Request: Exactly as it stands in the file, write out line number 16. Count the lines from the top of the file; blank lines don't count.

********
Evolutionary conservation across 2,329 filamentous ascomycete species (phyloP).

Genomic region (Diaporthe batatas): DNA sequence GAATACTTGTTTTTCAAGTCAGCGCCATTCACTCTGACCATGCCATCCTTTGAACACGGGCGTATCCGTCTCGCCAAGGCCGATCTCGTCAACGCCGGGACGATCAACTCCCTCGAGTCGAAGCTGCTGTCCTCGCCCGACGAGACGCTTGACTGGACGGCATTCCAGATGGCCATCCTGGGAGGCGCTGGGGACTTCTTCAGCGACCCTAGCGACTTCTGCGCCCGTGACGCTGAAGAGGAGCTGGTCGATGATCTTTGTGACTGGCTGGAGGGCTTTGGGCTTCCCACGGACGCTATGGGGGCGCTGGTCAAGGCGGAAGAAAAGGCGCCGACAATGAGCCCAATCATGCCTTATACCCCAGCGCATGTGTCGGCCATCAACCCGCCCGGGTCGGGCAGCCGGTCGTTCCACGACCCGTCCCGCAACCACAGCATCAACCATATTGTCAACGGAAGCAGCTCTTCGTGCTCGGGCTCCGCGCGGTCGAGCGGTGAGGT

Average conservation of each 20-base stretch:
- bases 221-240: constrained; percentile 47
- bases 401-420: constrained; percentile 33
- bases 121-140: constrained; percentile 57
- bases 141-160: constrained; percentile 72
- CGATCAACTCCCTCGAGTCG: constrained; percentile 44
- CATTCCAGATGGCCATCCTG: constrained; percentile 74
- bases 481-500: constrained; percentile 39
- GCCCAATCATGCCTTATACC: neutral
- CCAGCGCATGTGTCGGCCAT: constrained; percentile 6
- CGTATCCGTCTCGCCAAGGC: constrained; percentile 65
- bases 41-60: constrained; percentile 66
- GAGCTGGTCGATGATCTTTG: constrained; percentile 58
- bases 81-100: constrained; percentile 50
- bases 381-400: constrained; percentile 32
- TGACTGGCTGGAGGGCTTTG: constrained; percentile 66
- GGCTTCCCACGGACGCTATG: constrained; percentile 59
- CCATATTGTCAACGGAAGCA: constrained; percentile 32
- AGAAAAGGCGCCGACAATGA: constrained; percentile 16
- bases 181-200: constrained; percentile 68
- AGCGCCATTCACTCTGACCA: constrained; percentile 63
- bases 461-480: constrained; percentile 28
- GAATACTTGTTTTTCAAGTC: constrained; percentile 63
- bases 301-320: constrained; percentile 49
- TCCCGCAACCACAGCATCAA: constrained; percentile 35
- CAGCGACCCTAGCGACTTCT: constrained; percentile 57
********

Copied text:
- bases 81-100: constrained; percentile 50